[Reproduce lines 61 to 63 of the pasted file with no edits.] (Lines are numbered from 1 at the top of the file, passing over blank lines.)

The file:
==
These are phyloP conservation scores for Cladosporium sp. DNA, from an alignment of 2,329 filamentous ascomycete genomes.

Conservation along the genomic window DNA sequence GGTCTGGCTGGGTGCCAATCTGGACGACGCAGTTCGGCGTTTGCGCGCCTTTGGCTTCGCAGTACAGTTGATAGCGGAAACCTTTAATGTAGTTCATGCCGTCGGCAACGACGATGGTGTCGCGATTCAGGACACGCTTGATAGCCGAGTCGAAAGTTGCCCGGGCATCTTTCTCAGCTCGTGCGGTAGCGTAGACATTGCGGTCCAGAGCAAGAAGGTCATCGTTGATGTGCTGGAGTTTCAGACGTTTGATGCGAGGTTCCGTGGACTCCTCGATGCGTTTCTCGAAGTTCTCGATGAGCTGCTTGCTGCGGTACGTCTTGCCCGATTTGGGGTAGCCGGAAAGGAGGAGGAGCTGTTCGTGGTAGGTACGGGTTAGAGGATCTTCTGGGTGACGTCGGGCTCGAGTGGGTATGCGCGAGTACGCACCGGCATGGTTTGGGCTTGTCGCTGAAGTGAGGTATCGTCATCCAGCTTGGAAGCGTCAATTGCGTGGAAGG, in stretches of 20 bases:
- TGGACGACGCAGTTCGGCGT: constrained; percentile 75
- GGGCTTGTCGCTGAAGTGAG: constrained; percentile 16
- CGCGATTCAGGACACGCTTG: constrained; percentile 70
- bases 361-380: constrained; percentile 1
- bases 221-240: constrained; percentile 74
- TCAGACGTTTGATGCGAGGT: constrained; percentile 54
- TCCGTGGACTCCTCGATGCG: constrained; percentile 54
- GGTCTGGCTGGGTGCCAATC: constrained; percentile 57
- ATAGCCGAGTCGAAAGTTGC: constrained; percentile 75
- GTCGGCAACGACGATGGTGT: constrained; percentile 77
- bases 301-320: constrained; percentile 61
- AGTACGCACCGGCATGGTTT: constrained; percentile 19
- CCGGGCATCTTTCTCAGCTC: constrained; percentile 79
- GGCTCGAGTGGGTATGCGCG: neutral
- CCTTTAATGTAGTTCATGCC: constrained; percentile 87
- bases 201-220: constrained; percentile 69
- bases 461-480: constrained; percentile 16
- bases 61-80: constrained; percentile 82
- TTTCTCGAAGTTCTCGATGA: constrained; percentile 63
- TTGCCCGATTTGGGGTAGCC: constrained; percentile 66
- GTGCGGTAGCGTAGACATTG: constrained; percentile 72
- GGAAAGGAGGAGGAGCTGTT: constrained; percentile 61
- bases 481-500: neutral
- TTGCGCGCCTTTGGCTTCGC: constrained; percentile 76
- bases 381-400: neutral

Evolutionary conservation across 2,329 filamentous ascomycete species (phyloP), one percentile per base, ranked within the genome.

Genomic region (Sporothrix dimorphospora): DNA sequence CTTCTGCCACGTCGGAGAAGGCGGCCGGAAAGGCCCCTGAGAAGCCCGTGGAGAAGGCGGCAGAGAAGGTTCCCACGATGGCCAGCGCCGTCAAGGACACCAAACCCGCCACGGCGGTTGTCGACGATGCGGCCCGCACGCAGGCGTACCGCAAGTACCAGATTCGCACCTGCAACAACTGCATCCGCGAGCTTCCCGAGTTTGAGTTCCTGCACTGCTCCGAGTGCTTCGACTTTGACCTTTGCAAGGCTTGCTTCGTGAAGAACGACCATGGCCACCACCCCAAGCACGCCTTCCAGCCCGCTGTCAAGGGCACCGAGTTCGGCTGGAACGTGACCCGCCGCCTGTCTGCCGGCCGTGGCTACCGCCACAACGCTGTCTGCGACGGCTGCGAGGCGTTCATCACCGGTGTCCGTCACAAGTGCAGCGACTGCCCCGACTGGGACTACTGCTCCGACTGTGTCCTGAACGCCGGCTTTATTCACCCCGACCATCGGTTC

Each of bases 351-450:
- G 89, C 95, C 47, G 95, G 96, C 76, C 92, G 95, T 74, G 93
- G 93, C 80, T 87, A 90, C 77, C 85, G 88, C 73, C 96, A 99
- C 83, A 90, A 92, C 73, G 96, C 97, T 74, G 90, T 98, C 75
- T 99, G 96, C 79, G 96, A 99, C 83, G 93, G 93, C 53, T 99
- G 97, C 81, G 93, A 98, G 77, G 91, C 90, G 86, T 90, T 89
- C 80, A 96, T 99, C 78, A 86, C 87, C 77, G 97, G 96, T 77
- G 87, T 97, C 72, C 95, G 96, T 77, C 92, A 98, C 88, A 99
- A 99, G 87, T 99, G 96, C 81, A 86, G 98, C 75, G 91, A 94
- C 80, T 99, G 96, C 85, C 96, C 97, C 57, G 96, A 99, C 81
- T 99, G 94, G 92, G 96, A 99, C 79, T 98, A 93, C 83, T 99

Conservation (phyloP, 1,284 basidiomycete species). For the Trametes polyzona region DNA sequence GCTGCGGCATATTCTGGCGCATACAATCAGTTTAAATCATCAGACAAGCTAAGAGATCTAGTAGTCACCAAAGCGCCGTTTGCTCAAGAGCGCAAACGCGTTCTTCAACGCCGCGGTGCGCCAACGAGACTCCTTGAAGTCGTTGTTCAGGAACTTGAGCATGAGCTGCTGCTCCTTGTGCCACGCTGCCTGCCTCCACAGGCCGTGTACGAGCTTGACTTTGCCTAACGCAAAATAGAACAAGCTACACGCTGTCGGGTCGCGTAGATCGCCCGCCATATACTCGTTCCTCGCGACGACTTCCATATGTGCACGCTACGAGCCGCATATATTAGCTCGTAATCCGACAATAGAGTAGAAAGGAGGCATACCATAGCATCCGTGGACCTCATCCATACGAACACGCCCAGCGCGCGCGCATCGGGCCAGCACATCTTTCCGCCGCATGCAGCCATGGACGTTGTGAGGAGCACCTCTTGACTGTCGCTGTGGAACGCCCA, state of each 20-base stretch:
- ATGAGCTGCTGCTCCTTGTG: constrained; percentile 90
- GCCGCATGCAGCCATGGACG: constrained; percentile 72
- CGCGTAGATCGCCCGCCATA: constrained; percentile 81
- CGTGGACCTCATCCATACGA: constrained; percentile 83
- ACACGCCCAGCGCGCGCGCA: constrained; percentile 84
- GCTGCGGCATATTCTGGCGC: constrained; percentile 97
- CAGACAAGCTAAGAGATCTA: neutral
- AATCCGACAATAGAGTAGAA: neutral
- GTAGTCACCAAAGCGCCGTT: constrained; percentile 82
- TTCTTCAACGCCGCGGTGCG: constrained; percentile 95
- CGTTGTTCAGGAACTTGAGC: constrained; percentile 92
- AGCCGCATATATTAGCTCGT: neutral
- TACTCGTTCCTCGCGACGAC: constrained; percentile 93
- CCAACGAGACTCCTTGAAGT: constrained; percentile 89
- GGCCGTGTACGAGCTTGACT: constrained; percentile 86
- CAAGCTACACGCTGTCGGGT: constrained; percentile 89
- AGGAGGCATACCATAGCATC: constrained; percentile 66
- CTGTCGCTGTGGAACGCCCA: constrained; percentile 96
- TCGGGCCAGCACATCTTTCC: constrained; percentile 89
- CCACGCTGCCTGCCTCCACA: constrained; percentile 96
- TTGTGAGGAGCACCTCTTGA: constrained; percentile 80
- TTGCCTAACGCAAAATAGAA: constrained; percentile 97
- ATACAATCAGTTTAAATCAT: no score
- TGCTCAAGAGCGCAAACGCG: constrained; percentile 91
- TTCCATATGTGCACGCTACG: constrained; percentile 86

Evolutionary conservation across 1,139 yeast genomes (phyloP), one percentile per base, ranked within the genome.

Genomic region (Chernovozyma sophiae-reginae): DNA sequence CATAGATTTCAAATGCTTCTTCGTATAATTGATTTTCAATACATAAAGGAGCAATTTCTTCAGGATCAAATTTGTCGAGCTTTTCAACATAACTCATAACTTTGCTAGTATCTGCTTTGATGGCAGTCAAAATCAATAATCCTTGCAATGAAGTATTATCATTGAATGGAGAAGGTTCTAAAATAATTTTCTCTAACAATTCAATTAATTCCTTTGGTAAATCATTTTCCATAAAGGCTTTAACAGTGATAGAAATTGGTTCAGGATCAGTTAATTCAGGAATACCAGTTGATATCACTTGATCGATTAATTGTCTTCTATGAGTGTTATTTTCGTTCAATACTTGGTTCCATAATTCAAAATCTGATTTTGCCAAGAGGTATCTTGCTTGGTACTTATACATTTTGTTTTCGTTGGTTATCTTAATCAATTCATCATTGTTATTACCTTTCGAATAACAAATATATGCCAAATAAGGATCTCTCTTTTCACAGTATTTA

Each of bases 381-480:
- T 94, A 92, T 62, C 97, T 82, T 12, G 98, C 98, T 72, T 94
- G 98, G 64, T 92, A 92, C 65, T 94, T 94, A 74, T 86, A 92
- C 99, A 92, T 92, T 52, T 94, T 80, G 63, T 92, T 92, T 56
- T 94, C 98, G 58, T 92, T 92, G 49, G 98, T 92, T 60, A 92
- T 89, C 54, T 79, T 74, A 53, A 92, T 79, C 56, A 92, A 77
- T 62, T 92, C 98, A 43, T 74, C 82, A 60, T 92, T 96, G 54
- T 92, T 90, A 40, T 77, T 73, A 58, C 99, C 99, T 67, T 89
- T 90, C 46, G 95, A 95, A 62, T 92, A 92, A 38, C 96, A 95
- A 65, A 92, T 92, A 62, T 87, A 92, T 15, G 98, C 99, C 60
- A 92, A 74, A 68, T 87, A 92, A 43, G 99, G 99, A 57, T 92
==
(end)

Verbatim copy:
- CCACGCTGCCTGCCTCCACA: constrained; percentile 96
- TTGTGAGGAGCACCTCTTGA: constrained; percentile 80
- TTGCCTAACGCAAAATAGAA: constrained; percentile 97